The Mayfair was Norwich's first purpose-built cinema, although construction was impaired by the Norwich Flood of 1912. Later, the cinema achieved another Norwich first - a silver screen, which offered the best viewing experience. After the cinema closed in 1956, it became derelict and was then transformed into a bowling alley. The former site was then used by Anglia TV and is now the venue Epic.

The Thatched Theatre, All Saints Green, 1915-1930

One of Norwich's most opulent cinemas, The Thatched Theatre boasted a restaurant and an elegant ballroom, while cinemagoers were treated to films accompanied by a string orchestra and afternoon teas. However, the cinema never aired talking films - which is credited to its closure in 1930. The cinema later turned into a ballroom and is now John Lewis.

The Capitol, Aylsham Road, 1932-1960

Opening on Boxing Day in 1932 with a screening of Tarzan the Ape Man, The Capitol in Mile End was marketed as 'Norwich's new suburban cinema'. To attract customers outside the city centre, the cinema had parking, although few people at the time owned cars. After the cinema's closure in 1960, it became part of the neighbouring Lido, the Norwood Rooms. Now, it is a Mecca Bingo.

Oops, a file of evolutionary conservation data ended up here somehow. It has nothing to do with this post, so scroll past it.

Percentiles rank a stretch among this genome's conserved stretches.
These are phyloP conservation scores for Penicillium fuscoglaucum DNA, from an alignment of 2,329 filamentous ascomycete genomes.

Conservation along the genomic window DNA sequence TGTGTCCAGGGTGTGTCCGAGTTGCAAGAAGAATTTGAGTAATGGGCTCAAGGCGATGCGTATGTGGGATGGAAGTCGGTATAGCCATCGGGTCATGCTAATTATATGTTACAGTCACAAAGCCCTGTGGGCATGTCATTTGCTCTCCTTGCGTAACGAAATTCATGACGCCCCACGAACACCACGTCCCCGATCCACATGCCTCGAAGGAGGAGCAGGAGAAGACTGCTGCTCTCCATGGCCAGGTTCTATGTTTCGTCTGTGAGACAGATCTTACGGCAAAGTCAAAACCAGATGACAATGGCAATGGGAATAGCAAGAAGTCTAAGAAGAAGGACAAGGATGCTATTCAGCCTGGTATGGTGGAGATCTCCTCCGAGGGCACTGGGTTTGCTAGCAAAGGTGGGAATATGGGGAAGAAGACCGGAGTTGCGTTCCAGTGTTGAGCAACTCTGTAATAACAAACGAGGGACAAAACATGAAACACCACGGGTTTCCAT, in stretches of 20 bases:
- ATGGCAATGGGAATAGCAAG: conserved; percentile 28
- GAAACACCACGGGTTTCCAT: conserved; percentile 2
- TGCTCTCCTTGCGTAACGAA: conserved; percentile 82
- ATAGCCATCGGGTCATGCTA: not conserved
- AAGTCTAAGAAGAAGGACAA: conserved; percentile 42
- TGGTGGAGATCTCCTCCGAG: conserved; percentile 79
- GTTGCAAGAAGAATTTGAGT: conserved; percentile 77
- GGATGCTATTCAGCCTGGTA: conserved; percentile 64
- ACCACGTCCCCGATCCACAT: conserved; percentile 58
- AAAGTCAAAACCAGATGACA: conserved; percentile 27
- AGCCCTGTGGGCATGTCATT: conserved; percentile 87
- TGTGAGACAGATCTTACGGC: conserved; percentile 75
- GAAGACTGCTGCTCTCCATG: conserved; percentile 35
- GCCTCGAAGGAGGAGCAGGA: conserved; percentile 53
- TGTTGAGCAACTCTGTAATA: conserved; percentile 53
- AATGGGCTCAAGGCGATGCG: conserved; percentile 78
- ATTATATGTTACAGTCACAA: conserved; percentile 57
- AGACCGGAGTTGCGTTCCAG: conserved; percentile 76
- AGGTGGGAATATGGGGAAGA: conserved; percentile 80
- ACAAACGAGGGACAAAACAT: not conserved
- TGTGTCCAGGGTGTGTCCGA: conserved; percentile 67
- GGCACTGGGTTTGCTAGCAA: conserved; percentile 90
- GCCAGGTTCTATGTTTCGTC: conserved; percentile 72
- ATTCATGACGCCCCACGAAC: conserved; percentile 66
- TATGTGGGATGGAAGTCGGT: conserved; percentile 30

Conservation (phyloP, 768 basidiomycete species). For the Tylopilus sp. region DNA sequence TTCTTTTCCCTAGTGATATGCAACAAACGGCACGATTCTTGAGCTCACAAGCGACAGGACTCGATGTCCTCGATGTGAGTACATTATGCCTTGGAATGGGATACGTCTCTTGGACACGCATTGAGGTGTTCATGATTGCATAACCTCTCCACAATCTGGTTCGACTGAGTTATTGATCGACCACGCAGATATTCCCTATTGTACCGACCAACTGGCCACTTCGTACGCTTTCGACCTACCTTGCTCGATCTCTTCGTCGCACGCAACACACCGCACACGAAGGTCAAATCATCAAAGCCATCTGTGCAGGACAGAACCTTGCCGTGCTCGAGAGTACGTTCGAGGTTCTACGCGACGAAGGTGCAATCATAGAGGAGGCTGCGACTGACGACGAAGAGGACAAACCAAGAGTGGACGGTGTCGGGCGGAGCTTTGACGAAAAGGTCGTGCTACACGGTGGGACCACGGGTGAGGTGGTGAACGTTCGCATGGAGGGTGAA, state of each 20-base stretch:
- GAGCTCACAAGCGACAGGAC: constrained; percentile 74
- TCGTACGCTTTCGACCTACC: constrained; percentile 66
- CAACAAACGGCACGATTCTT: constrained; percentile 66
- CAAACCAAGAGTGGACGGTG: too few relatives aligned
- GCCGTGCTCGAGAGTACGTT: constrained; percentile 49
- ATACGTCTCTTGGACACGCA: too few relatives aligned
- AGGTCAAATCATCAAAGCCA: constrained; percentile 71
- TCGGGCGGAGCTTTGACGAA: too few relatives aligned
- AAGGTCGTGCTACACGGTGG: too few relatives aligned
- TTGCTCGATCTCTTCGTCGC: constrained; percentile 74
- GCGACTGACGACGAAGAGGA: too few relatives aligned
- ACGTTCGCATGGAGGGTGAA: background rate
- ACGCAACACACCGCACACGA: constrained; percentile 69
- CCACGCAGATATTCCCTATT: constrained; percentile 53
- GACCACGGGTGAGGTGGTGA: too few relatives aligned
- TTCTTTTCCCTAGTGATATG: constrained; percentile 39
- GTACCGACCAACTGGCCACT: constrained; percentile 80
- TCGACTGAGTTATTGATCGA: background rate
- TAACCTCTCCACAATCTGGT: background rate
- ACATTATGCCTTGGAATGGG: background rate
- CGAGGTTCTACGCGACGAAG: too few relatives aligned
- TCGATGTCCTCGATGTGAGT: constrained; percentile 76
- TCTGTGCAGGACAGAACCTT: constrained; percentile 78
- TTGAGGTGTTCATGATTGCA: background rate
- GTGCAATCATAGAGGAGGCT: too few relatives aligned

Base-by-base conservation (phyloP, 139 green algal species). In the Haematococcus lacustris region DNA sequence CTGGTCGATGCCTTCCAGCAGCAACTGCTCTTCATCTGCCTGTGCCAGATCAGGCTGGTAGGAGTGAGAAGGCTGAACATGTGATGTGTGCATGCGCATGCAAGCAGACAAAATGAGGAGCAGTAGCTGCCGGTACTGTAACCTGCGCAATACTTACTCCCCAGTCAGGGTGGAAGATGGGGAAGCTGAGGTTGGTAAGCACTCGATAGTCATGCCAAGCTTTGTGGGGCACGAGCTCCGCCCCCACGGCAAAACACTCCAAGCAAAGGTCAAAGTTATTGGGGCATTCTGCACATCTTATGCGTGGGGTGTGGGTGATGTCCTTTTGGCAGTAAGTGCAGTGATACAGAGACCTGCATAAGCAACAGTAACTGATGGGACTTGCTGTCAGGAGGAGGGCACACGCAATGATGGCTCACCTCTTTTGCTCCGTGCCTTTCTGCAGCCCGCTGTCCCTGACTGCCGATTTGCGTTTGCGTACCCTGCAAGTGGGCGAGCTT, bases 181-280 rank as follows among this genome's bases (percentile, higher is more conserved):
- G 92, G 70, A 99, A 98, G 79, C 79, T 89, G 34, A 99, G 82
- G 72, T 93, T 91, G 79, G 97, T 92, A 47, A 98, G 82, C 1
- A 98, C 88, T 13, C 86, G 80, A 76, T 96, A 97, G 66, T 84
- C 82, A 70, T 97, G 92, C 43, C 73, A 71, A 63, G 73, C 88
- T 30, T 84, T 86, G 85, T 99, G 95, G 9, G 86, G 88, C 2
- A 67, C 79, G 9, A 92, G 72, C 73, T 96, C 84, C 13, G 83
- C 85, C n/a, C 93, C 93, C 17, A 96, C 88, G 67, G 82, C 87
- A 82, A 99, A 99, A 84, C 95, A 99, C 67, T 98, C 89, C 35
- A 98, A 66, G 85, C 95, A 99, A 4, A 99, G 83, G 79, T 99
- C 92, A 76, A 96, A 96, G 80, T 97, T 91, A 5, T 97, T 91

The Electric, Prince of Wales Road, 1912-1959

The Electric was closed suddenly on a Saturday afternoon in 1959 with a showing of Wild in Country and became offices several years later. At its peak, the cinema was renowned for variety show screenings and the in-house tea room, where circle patrons could get free teas.

Hippodrome, St Giles Street, 1903-1960

As a performance venue for more than 50 years, the Hippodrome spent seven years as a cinema. The building began life as a live performance venue and after its stint as a cinema put on stage shows. However, it did have short-lived second life as a cinema in the late 50s before closing in 1960.